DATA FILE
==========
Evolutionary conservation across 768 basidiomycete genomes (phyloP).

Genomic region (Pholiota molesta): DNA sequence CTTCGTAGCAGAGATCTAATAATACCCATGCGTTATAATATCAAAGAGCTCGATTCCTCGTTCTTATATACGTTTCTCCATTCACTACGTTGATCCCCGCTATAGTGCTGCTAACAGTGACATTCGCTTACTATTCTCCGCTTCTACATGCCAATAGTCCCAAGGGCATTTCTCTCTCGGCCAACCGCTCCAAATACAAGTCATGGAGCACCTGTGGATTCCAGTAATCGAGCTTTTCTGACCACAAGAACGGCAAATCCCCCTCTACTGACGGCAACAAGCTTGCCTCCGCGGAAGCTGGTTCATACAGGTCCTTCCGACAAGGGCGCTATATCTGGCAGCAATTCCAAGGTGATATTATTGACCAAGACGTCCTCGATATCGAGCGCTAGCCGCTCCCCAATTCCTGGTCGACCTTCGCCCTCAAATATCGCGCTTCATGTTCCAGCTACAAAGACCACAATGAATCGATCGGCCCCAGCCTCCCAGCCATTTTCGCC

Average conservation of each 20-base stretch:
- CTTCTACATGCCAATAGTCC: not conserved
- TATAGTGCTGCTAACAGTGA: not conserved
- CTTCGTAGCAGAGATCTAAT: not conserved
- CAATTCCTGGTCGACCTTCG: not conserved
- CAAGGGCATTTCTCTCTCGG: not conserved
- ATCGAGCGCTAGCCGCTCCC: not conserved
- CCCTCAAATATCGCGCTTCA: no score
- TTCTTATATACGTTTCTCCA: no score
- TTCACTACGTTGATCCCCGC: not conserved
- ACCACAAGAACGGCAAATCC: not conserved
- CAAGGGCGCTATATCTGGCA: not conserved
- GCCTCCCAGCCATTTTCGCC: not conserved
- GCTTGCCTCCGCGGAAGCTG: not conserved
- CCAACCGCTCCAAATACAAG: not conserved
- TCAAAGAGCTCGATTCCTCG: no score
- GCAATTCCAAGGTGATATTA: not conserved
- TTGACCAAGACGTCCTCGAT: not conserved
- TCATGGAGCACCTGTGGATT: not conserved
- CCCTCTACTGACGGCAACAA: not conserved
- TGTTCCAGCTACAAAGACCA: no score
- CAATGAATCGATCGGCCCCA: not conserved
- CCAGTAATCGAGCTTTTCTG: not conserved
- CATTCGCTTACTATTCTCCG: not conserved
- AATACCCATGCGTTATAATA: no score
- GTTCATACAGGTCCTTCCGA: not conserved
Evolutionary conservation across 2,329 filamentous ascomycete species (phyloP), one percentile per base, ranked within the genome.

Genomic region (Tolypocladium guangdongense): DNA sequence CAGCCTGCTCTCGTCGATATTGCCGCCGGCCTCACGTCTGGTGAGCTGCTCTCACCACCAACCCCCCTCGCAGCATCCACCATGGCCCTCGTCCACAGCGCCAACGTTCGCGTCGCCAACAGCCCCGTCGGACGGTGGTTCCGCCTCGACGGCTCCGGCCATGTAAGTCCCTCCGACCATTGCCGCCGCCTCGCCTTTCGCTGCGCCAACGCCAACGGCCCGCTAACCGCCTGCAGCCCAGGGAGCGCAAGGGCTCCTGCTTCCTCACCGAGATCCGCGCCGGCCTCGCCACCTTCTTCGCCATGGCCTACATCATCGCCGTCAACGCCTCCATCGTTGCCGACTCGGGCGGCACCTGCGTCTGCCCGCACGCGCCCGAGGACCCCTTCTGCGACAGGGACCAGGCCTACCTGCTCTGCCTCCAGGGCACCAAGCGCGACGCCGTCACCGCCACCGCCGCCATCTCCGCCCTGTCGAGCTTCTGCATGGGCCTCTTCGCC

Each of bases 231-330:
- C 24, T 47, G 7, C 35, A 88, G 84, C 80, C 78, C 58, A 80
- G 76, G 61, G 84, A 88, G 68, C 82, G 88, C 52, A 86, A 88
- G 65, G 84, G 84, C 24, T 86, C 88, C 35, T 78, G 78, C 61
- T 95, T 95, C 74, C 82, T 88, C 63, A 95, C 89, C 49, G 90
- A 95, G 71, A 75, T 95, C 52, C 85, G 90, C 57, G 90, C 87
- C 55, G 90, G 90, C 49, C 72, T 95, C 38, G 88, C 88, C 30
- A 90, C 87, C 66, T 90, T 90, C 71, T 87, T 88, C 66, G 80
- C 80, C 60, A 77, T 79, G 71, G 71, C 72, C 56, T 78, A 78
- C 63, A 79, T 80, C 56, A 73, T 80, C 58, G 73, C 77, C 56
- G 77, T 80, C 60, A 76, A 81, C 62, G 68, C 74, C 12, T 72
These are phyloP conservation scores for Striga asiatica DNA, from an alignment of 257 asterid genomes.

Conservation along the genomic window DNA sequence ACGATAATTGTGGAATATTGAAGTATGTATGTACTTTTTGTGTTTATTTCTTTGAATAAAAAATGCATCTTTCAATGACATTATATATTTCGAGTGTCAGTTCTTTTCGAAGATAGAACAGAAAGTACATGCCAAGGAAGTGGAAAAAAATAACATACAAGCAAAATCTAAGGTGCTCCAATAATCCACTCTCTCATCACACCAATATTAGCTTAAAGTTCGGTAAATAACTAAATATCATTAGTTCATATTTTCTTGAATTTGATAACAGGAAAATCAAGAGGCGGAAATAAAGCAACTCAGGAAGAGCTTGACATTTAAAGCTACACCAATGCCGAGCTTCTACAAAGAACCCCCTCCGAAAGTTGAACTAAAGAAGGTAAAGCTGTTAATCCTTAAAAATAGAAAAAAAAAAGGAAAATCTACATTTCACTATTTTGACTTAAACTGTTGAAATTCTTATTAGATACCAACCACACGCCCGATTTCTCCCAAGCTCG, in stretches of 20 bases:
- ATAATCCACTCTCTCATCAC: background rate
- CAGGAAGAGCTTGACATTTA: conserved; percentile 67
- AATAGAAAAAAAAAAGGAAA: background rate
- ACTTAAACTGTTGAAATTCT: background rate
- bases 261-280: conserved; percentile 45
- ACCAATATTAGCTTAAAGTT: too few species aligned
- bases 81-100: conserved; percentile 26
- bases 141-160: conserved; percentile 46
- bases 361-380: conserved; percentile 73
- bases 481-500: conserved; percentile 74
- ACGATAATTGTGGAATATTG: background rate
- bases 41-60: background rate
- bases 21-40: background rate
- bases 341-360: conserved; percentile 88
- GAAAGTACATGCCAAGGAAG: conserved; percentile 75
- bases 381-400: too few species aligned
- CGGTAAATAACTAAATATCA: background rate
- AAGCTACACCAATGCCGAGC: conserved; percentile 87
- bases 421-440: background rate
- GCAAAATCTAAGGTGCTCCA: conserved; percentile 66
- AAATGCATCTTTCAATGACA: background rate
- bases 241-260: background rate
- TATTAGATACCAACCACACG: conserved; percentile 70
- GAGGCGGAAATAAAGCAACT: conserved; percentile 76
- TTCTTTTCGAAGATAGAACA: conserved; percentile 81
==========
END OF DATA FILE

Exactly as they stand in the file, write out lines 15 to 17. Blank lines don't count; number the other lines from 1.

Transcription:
- GCCTCCCAGCCATTTTCGCC: not conserved
- GCTTGCCTCCGCGGAAGCTG: not conserved
- CCAACCGCTCCAAATACAAG: not conserved